Oscars: <I>The Red Suitcase</I>
Marc Loftus
January 12, 2023

Oscars: The Red Suitcase

The Red Suitcase, from director Cyrus Neshvad, reveals the heartbreaking story of a 16-year-old Iranian girl, who’s been sent to  Luxembourg to meet a man that her family has arranged for her to marry. After arriving at Luxembourg Airport with only a single suitcase, the girl is hesitant to meet the man and begin her new life. Instead, she does all she can to avoid him and escape the airport undetected. At the same time, her father - the financial beneficiary of the arrangement - is trying to track her by phone.

The Red Suitcase is shortlisted for the 95th Academy Awards, in the Live-Action Short category, having qualified by winning the Oscar-qualifying award at the Tirana International Film Festival. The project was written by Guillaume Levil and Neshvad more than two years ago as a way to bring attention to the humanitarian issues women are facing in Iran - an issue that has more recently come to the world’s attention with so many having gone missing.
Neshvad is a Luxembourg-based director of Iranian origin and says he could identify with the young woman’s (played by French actress Nawelle Evad) feelings of loneliness when arriving in a new country. Neshvad has directed several short films, including The Orchid, Antoine, Son and Portraitist, which have all been produced by Cynefilms. The short’s somber tone was composer Kyan Bayani.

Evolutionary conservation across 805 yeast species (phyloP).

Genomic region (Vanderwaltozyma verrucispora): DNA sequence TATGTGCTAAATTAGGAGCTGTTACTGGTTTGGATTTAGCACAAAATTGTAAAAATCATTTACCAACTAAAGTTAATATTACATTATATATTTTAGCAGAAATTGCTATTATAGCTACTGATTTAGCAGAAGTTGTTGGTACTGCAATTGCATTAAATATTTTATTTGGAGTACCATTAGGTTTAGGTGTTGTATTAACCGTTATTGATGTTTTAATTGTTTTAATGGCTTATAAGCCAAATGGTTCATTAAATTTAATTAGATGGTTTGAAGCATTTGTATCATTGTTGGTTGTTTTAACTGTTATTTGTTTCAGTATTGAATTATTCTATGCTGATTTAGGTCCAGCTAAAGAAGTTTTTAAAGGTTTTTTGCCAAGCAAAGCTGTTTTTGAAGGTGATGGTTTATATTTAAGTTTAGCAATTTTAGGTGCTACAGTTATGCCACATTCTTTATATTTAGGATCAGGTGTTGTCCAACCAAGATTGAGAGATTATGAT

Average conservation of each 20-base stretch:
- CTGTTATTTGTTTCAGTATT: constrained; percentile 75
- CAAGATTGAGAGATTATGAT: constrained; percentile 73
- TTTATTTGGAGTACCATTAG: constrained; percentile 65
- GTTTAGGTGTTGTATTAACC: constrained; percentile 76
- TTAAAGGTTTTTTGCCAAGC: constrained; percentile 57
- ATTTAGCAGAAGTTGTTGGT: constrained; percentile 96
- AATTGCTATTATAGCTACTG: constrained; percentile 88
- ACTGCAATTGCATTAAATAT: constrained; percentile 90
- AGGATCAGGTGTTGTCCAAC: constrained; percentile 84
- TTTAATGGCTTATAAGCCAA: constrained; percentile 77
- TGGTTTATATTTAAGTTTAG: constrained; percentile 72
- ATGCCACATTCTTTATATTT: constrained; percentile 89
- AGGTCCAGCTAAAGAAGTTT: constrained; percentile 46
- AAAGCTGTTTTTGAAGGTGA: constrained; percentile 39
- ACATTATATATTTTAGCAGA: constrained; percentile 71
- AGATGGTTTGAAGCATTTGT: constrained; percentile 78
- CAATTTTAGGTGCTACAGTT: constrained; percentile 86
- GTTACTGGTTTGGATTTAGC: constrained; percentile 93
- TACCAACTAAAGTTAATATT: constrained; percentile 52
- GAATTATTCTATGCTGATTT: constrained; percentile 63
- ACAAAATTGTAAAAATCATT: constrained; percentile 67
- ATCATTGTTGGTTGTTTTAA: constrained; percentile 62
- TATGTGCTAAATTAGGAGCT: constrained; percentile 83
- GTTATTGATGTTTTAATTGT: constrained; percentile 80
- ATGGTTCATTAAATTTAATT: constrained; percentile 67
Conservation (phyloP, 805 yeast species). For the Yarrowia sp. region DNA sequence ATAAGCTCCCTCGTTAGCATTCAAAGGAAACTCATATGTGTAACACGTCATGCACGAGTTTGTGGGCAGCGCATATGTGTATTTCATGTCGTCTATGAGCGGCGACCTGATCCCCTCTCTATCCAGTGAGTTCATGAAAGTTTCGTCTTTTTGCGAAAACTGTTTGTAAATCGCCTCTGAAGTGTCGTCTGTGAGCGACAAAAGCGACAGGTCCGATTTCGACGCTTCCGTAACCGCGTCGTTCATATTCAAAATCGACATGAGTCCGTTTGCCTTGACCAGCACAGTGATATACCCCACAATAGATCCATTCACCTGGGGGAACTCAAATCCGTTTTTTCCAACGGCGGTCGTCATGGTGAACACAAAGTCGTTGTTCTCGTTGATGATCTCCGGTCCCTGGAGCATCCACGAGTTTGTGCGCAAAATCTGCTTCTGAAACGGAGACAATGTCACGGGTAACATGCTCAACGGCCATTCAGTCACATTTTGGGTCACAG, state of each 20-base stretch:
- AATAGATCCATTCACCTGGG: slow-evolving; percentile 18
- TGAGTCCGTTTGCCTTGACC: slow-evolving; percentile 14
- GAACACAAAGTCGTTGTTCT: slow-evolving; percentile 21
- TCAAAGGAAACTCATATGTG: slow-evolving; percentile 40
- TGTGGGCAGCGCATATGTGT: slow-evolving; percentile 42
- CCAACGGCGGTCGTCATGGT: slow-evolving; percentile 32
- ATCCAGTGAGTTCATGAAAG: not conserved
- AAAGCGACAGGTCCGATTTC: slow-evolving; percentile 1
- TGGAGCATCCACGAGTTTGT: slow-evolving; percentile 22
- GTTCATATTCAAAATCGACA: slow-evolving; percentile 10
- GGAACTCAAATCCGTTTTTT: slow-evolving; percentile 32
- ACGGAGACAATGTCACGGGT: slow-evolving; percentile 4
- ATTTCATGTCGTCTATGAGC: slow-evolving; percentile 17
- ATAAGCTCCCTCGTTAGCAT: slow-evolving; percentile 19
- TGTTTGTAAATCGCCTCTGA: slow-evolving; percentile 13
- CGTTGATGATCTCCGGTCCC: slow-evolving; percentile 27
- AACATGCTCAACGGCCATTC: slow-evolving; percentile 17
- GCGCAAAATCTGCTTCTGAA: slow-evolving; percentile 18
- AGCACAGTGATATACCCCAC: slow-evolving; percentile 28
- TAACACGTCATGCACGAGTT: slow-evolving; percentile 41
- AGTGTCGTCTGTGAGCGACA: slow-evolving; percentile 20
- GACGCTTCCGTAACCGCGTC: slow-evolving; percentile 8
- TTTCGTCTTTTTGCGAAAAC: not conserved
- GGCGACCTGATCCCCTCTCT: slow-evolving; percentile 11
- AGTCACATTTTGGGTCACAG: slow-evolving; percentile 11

“I was surprised and proud,” says Neshvad of the film being shortlisted. 

The Red Suitcase takes place over the course of just a few hours, but involved seven days of shooting.

“We used (Arri’s) Alexa and anamorphic lenses to show how huge the airport is,” Neshvad recalls.

Short focal lengths helped reinforce the fact that she was alone at night in an unfamiliar place. The edit, he notes, was a challenge, as his initial thought was to go with faced-paced cutting, only to ultimately slow it down.

“We needed to be very slow,” he explains. “The slower we got, it also gave us opportunity to be more inside her head.”

Dialogue is also minimal. Instead, the girl’s actions and reactions to the circumstances hold the viewer’s attention. The color red represents her heart, and it reinforced by how tightly she holds the luggage. The bus that she escapes in was specifically selected for its red curtains and the industrial storage area, where she hides, much like a migrant would when trying to escape persecution. Red lighting is also used to show the connection between her heart and the contents of the luggage.

“I hope they will take away loneliness and tenderness of this Iranian girl,” says Neshvad of the film.